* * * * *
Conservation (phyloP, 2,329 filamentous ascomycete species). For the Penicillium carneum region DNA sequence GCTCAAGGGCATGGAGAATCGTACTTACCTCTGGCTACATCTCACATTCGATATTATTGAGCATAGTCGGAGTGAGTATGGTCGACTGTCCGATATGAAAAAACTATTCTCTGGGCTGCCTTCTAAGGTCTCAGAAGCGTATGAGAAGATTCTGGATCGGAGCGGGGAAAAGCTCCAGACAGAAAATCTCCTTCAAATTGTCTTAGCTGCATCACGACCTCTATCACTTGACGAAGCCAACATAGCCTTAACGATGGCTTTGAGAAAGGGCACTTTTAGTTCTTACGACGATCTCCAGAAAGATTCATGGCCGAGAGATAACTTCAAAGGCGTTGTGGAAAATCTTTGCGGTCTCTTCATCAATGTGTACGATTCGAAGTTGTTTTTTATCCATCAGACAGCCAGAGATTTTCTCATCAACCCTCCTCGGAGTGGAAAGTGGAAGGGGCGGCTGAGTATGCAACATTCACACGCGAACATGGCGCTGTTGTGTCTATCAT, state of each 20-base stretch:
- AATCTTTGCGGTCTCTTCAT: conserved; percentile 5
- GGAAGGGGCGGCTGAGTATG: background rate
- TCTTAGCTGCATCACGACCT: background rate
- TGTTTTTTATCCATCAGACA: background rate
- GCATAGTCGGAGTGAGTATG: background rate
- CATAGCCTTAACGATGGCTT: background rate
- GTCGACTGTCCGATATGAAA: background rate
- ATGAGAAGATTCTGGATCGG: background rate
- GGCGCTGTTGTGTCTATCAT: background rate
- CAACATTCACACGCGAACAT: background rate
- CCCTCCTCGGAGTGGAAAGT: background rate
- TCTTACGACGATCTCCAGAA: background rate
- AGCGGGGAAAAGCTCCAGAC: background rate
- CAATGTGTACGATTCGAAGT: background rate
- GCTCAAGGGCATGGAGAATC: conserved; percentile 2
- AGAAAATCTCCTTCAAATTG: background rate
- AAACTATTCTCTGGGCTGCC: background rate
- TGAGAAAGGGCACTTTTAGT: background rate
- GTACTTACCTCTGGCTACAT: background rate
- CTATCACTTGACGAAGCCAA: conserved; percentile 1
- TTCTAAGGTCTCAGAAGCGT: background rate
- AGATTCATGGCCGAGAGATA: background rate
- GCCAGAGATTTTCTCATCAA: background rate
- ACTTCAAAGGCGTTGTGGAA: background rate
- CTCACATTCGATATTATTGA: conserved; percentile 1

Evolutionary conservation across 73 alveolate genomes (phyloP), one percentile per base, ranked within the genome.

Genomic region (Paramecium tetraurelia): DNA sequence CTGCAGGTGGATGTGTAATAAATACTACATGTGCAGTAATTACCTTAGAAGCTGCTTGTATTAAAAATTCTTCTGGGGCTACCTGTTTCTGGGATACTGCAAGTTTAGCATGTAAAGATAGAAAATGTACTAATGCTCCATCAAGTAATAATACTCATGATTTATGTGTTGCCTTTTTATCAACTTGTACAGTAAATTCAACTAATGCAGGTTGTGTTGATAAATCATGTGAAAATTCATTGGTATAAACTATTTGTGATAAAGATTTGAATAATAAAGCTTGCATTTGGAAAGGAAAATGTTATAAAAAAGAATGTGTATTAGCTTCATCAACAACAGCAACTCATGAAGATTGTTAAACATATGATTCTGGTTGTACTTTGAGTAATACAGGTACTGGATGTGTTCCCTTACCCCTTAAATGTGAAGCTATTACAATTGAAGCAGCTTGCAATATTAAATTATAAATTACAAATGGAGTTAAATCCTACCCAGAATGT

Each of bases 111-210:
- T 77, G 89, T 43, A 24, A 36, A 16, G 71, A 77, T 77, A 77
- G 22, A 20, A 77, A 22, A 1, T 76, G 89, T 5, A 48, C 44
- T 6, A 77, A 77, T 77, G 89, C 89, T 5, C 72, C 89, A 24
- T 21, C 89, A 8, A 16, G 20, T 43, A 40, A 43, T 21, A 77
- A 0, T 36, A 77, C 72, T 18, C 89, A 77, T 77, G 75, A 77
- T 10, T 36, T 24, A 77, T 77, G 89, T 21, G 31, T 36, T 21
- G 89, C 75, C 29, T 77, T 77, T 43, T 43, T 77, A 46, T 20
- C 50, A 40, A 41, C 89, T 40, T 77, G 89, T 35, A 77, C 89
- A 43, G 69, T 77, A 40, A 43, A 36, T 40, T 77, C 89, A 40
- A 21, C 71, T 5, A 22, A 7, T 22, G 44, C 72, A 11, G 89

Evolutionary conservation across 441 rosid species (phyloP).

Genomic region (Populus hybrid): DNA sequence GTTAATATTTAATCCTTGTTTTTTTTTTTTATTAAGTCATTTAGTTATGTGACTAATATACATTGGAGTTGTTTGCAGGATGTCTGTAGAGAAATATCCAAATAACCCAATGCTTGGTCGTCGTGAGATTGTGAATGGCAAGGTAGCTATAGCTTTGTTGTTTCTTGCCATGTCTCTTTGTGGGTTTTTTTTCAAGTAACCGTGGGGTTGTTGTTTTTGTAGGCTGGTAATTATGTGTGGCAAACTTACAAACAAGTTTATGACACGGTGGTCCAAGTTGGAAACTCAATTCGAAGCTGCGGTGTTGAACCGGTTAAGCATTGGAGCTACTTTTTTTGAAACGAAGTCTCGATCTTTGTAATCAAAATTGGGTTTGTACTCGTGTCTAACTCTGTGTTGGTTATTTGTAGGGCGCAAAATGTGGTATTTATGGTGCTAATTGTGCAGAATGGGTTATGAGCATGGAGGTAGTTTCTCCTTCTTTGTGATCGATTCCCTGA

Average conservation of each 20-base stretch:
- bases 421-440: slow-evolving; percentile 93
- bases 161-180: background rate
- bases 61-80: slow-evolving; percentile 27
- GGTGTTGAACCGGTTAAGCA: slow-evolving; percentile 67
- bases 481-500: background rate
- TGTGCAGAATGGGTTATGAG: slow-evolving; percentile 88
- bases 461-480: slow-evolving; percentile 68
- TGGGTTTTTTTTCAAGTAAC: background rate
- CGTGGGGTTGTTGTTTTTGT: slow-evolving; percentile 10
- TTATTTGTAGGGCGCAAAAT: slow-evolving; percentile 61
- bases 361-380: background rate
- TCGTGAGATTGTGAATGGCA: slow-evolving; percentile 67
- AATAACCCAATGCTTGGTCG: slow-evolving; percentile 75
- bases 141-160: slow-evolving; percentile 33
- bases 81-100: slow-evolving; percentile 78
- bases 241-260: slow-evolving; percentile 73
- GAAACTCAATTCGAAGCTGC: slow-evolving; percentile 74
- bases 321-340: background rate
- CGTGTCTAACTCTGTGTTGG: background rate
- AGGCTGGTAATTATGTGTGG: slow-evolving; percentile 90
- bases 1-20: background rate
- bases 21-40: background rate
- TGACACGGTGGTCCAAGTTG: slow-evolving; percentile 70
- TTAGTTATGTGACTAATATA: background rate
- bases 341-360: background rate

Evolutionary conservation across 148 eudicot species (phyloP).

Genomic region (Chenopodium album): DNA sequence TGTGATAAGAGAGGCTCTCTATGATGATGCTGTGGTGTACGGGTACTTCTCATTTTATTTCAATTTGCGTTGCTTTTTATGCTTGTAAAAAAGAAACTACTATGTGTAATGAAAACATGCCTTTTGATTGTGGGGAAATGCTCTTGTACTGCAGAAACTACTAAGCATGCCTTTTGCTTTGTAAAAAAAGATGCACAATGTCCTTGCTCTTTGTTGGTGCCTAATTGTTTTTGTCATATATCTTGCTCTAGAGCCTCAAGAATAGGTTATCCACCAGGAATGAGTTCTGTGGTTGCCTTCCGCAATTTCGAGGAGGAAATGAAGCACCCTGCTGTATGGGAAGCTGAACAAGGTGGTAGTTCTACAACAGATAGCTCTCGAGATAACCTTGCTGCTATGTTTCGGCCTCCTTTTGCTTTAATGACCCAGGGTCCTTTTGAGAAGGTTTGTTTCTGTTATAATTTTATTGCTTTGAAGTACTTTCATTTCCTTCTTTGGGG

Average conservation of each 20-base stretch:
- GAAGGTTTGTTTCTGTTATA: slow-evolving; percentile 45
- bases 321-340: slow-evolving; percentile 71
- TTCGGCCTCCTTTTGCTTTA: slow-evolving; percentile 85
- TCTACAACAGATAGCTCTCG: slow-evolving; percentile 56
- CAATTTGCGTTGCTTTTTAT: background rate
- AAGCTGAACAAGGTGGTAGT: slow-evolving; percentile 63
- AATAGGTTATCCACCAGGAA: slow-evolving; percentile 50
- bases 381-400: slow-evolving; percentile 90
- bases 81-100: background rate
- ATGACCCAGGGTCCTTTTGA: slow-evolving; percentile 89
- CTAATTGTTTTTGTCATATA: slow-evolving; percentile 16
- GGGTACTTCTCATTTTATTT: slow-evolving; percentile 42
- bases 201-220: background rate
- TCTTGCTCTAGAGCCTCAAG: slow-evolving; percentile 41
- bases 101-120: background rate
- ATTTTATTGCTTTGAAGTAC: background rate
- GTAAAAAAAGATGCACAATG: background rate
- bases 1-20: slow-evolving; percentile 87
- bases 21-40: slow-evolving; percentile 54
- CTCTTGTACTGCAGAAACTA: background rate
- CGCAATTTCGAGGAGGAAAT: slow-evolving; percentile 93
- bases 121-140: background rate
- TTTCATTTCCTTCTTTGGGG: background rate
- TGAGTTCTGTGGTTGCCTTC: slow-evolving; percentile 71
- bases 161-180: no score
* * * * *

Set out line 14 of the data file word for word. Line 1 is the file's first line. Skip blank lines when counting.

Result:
- AGCGGGGAAAAGCTCCAGAC: background rate